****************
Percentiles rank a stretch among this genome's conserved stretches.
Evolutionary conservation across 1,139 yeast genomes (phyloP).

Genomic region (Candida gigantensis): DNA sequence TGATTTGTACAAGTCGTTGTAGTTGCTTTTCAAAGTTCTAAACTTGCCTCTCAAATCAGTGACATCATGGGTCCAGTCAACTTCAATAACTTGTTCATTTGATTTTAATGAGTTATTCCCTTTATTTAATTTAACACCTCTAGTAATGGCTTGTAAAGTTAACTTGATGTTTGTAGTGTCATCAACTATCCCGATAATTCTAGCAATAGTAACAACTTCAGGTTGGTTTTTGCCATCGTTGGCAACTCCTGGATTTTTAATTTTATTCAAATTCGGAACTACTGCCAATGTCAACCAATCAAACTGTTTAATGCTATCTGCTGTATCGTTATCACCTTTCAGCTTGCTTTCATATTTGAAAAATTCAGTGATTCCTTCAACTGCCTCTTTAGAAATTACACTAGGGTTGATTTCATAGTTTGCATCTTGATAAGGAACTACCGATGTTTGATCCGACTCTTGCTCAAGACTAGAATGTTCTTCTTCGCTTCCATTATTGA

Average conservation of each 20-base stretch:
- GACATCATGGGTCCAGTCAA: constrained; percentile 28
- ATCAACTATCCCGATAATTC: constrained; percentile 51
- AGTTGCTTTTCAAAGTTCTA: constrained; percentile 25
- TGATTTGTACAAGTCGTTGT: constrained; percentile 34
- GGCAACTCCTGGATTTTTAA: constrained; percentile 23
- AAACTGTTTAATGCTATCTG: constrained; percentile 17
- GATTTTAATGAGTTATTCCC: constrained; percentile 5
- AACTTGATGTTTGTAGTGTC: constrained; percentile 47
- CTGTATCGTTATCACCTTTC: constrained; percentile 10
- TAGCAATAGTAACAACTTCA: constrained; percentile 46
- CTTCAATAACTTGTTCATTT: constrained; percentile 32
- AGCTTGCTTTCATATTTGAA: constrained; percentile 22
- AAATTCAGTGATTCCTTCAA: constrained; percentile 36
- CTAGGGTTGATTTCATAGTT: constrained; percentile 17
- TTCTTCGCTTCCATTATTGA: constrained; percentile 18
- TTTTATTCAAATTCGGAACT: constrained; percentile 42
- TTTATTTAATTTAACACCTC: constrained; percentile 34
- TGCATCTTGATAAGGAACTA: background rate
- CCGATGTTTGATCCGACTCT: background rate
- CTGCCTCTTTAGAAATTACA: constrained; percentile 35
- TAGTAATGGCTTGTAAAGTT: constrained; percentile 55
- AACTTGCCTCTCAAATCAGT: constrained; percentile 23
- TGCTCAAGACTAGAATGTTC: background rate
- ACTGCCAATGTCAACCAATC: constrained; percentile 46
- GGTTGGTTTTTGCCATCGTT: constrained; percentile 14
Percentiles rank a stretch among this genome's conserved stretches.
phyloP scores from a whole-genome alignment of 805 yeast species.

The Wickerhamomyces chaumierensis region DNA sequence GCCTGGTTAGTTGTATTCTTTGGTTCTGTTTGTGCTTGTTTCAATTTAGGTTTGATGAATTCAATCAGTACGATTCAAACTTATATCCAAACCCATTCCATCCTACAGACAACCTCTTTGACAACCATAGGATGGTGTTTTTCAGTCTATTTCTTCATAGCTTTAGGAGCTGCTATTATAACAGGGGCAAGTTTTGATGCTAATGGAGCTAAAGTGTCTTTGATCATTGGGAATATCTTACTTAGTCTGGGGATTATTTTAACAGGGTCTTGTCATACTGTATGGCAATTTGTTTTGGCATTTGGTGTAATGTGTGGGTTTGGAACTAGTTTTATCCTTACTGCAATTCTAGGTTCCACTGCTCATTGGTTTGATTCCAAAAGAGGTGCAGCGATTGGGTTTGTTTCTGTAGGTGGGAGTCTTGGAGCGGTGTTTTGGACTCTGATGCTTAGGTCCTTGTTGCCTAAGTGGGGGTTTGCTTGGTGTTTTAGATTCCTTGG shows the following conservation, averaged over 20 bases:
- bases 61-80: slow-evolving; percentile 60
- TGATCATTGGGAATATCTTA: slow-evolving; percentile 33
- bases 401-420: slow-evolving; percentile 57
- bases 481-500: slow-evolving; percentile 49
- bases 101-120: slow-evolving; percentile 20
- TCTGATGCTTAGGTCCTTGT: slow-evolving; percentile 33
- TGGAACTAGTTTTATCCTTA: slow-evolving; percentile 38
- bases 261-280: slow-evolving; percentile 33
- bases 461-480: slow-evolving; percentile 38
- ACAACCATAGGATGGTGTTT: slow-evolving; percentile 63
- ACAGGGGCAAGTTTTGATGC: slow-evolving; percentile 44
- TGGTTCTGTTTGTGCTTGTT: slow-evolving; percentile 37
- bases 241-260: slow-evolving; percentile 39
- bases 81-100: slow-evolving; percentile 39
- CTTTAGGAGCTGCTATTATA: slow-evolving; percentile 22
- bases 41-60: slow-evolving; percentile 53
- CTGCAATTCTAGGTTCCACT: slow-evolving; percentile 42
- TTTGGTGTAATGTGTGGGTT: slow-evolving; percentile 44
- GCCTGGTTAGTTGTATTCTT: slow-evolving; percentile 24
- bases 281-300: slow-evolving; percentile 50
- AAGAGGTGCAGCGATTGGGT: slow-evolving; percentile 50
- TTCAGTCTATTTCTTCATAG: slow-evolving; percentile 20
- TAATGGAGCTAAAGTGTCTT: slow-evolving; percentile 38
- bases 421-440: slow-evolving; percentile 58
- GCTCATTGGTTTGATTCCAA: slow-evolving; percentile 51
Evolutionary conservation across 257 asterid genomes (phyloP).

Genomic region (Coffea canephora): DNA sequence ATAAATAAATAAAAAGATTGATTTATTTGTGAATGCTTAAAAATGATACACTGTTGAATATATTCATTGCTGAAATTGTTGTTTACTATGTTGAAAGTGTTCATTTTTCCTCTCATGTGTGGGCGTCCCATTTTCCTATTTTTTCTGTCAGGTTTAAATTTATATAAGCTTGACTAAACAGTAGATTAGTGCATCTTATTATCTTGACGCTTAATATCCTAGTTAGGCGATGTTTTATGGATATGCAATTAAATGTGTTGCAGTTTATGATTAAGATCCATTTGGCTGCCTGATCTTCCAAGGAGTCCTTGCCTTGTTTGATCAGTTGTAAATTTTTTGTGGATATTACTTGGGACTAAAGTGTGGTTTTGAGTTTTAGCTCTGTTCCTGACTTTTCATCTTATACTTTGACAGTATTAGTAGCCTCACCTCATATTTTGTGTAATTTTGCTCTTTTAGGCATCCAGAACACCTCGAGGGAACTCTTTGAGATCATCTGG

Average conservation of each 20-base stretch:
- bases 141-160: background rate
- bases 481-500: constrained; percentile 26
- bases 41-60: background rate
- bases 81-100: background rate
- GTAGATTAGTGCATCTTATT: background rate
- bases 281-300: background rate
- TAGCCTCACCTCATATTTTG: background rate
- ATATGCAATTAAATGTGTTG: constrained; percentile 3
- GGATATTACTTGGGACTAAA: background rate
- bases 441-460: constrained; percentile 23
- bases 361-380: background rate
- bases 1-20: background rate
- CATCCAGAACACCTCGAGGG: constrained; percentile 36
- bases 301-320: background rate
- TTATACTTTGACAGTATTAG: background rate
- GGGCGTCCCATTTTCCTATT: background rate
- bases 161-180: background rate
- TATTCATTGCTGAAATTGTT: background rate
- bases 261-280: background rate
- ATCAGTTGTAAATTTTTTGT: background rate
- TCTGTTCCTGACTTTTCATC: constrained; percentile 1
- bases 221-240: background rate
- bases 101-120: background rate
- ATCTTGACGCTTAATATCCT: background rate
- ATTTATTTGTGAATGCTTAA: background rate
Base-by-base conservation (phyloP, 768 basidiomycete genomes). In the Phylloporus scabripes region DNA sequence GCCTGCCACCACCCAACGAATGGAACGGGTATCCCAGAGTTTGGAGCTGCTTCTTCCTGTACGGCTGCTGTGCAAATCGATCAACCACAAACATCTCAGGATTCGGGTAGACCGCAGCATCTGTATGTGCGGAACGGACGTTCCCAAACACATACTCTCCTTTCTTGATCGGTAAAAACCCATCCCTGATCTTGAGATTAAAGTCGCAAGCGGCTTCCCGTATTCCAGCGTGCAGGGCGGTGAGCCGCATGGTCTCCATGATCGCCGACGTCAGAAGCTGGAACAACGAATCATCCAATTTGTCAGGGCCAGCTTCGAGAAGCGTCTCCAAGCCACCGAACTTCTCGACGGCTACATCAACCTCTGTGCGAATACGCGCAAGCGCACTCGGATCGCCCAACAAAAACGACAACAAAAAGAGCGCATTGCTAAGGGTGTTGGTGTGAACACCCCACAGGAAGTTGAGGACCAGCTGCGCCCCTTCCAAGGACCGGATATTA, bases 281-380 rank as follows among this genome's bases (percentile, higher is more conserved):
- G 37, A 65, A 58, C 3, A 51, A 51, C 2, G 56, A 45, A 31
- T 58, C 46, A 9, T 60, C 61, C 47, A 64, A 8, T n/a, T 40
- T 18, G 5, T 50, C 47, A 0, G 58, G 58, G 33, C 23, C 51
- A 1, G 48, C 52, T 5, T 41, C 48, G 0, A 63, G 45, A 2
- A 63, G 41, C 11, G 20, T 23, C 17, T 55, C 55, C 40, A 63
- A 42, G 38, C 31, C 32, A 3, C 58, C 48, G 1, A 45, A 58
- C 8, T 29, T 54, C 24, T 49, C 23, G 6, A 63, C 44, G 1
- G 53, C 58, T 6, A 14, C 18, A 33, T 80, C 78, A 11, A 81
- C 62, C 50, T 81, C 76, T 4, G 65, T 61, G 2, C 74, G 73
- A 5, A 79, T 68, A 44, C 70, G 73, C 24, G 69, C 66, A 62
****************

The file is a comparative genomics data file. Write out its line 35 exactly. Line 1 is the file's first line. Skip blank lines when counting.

- bases 401-420: slow-evolving; percentile 57